On August 1, 2016, a new law titled "Inattentive Driving" or also known as "Distracted Driving" took effect in Reno, Nevada. This law states:
"No person while driving a motor vehicle may be engaged or occupied with an activity, other than driving the vehicle, that interferes or reasonably appears to interfere with the person's ability to drive the vehicle safely." Reno City Code Sec. 6.06.725
It is punishable with up to a fine of $305.00. The City of Reno states that this law is necessary because it will stop drivers from distracting behavior like grooming, eating, brushing their teeth while driving. Police warn that they will also be looking for any distracting behavior like pets in the vehicle and/or children as that can take away the drivers attention.
The DMV of Nevada states:
"There are three main types of distraction:
• Visual — taking your eyes off the road
• Manual — taking your hands off the wheel
• Cognitive — taking your mind off driving."
The DMV also states that "talking to passengers, changing the music station, using a PDA/navigation system" are all distracting activities.
This is a classic example of law with good intentions, but so horribly written that it is vague and unconstitutional. Let's start with the basics...how are we as society to know what is "distracting behavior?" For example, I am driving with my hands at 10 and 2 while listening to Siri guide me to my destination. Would it be inattentive driving because I am listening to directions? This law does not give us any guidance as to what is defined as distracted behavior.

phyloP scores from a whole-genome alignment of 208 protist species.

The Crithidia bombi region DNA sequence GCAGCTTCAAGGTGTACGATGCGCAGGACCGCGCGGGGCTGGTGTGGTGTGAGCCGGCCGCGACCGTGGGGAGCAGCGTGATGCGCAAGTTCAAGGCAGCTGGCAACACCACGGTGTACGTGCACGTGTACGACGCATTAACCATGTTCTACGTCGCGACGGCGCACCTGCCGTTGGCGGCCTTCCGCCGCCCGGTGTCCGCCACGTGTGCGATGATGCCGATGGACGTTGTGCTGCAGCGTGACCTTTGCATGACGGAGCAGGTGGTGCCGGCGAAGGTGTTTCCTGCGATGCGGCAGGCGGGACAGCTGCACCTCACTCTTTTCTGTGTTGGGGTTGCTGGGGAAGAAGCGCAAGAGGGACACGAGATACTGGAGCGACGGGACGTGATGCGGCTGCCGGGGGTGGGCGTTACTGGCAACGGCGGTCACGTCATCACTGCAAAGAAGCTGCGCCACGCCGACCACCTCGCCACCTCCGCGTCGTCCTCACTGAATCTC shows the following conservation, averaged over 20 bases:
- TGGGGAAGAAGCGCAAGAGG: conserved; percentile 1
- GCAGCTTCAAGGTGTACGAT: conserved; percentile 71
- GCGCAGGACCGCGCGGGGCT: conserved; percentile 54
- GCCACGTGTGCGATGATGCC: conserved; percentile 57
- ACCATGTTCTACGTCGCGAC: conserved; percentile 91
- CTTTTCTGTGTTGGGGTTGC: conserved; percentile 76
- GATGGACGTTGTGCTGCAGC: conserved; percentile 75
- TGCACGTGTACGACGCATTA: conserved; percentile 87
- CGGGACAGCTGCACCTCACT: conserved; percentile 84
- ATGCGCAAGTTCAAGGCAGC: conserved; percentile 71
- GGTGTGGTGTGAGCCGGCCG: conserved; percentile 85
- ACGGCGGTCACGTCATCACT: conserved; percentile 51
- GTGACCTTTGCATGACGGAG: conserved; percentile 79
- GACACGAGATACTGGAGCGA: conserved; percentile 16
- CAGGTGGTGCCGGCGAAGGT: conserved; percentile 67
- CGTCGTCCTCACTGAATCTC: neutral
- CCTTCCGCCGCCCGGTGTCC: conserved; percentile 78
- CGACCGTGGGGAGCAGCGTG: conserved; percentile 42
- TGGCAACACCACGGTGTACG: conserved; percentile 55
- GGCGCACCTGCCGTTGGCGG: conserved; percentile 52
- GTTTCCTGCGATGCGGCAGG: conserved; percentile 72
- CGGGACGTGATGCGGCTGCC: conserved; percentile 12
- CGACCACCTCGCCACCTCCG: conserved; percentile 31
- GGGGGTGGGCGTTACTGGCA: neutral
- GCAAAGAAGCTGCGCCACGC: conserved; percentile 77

This inattentive driving law allows police officers arbitrary discretion in how to enforce this law when picking and choosing who to pull over. Police just have to state "I pulled over the suspect because she was looking to the right of the vehicle and appeared to not be concentrating on driving." This gives police officers blanket probable cause to stop anyone and everyone.
Lastly, prosecution and defense of this new law will be problematic. How does a prosecutor prove that you were distracted? It will be the police officer's word against the driver. Police officer says you looked distracted, had your mouth open, and appeared to be talking. Your defense is that the officer was mistaken, you were not talking but focusing on the road. Without any concrete evidence (pictures, video), prosecution is going to have a hard time proving beyond a reasonable doubt that you were distracted. Conversely, defense will forced to argue against nebulous allegations. Here, maybe your mouth was open because you are a mouth breather or had a cold, not because you were talking.